Non-Virilizing Congenital Adrenal Hyperplasia in a Female Patient - Report of a Novel HSD3B2 Mutation

Presentation Number: SAT-0769
Date of Presentation: June 21st, 2014

Ursina A. Probst-Scheidegger*1, Christa E Flueck2, Dagmar l'Allemand3 and Nuria Camats4
1Children's Hospital of Eastern Switzerland, St. Gallen, Switzerland, 2Pediatric Endocrinology and Diabetology, Bern, Switzerland, 3Children's Hospital of Eastern Switzerland, St.Gallen, Switzerland, 4University Children's Hospital Bern, Bern, Switzerland


Background: 3β-Hydroxysteroiddehydrogenase (3b-HSD) is a key enzyme in steroidogenesis, responsible for the conversion of Δ5- to Δ4-Steroids. Deficiency in 3b-HSD results in congenital adrenal hyperplasia (CAH) including glucocorticoid deficiency and a various degree of mineralocorticoid and sex steroid deficiency. The molecular etiology of 3b-HSD deficiency lies in a defect in HSD3B2gene, coding for the isoform II of the enzyme, present in adrenals and gonads. 

Clinical Case: A healthy full-term female baby, born to a non-consanguineous Swiss couple, was admitted on day of life (DOL) 8 due to increased 17-OH-progesterone (17OHP) in newborn screening. She was in no physical distress, feeding well, and gaining weight appropriately. External genitalia were female without virilisation nor palpable gonads.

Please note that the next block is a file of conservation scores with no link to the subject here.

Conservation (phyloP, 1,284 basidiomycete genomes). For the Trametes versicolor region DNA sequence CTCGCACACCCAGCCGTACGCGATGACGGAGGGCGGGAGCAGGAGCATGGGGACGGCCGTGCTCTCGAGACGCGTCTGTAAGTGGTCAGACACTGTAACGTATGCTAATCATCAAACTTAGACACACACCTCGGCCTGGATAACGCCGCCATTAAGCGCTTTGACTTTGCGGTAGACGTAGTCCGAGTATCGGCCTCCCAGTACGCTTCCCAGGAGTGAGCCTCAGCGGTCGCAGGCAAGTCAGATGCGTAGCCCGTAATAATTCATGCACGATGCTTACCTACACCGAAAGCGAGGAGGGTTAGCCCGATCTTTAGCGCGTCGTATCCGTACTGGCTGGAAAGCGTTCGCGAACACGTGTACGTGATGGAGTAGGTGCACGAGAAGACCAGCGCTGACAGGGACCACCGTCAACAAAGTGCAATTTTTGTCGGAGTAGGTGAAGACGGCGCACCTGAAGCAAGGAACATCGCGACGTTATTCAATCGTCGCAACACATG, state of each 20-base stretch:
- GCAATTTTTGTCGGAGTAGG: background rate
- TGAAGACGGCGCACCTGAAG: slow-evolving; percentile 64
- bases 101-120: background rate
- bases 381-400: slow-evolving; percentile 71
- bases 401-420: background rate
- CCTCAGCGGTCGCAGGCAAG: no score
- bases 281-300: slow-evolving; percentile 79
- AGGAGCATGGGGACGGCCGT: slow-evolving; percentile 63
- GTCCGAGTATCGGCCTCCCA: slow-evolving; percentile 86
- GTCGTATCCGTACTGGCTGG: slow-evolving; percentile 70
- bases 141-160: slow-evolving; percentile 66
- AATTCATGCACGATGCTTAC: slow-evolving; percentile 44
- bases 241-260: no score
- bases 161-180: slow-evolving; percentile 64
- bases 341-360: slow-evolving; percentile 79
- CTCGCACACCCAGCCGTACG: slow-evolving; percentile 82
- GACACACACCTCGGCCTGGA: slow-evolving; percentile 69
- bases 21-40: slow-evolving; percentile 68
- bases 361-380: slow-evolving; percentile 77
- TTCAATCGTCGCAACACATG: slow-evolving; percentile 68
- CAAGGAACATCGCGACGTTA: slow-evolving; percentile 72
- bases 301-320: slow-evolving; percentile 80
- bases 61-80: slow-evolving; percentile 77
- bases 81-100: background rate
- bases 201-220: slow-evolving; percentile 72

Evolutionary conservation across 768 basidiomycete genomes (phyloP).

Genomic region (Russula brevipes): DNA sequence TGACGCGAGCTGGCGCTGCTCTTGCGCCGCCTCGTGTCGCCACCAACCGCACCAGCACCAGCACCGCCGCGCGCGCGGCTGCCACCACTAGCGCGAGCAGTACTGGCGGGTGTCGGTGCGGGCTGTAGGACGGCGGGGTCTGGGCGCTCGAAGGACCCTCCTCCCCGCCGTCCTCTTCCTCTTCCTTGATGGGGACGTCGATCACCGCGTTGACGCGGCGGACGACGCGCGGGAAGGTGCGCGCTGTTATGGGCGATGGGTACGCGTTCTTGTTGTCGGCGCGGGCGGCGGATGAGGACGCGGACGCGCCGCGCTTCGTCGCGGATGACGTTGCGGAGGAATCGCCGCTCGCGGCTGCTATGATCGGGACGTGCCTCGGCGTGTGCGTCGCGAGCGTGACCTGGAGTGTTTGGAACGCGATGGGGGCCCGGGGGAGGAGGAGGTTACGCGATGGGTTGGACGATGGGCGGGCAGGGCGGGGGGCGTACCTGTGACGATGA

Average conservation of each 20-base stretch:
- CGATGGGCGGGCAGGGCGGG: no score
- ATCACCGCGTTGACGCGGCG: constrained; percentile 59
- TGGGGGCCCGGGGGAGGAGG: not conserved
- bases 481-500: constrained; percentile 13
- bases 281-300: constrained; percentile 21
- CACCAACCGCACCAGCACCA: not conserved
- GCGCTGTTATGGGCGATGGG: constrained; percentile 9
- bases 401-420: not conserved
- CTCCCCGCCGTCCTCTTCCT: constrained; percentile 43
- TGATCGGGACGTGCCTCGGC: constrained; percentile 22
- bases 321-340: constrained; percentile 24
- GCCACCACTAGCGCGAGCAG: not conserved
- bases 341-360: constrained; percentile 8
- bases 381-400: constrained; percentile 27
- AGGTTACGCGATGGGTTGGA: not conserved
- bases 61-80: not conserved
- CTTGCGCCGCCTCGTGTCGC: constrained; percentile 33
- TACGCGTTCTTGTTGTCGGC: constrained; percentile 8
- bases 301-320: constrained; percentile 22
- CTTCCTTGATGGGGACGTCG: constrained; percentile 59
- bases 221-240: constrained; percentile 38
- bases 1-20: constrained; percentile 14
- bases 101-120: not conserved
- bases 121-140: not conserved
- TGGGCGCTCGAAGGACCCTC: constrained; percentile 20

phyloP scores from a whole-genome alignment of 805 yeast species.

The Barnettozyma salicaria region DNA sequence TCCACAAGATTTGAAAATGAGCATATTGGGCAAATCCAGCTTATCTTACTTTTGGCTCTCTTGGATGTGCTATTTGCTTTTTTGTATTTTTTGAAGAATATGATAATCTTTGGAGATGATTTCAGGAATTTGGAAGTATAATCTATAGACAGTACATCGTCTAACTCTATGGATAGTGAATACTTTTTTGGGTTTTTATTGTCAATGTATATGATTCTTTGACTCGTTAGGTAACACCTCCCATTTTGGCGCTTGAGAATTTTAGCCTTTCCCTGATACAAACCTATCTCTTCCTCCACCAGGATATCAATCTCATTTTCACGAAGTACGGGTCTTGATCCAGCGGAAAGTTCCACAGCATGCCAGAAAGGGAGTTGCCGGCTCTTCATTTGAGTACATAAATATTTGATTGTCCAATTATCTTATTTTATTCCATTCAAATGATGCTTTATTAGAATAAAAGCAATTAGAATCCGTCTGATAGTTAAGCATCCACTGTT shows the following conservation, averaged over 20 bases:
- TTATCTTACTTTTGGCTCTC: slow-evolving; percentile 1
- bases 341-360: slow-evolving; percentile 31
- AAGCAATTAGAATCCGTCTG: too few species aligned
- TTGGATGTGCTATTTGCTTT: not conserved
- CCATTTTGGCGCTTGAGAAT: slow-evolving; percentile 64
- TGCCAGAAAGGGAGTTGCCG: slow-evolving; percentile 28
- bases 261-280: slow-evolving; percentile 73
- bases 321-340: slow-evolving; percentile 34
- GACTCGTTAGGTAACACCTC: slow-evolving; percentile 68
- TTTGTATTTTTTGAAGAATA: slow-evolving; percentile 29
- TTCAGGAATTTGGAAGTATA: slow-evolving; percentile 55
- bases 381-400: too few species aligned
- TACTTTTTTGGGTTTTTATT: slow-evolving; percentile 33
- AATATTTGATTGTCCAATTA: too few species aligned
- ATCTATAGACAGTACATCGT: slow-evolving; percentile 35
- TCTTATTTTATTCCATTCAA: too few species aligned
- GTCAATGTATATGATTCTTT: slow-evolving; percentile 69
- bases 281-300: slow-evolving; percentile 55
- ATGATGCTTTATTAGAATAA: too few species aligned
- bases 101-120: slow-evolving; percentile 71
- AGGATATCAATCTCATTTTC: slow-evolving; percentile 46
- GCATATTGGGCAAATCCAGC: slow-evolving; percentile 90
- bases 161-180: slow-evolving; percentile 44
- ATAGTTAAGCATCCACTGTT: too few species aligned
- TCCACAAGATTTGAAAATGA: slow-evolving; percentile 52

Ultrasound revealed female internal genitalia with slightly stimulated uterus and normal ovaries with few follicles. Biochemical analysis revealed increased ACTH (549 ng/l) with low cortisol (92 nmol/l), increased 17OHP (124 nmol/l), normal DHEA and 11-desoxycortisol, and increased renin (116 pg/ml).

The patient was immediately started on hydrocortisone (HC). The following day, she developed salt loss (Na of 129 mmol/l, K of 6.1 mmol/l) and was therefore started on fludrocortisone (FC) and NaCl. On continuous HC and FC replacement psychomotor and physical development were normal.

At  7 months of age, the patient was further evaluated for steroidogenic function. Serum steroids were measured 36h after last dose of HC and FC. Results confirmed glucocorticoid and mineralocorticoid deficiency with large increase in ACTH and renin, low cortisol and aldosterone. There was no increase, whatsoever, in 17OHP, DHEA, androstendione, 11-desoxycortisol and testosterone.  

Molecular analysis discovered that the patient was compound heterozygote for 2 mutations in HSD3B2: a previously described c.512G>A (W171X) mutation in the paternal allele, and a novel frameshift mutation c.503delC (A168Vfs*6) in the maternal allele. Both mutations cause two shorter and aberrant gene products.

In retrospect, we interpreted the neonatally increased 17OHP as a product of the placental acitivity of 3β-HSD Type I activity. The absent increase in DHEA at 7 months is probably due to the immature zona reticularis at this age. 

Conclusion: Our patient is compound heterozygote for two mutations in HSD3B2 causing two shorter and aberrant peptides. This clinically causes a severe loss of 3β-HSD II activity, leading to a nearly complete deficiency in glucocorticoids, mineralocorticoids and sex steroids in our phenotypically non-virilized female CAH patient. One of the mutations is novel: c.503delC (A168Vfs*6).


Nothing to Disclose: UAP, CEF, DL, NC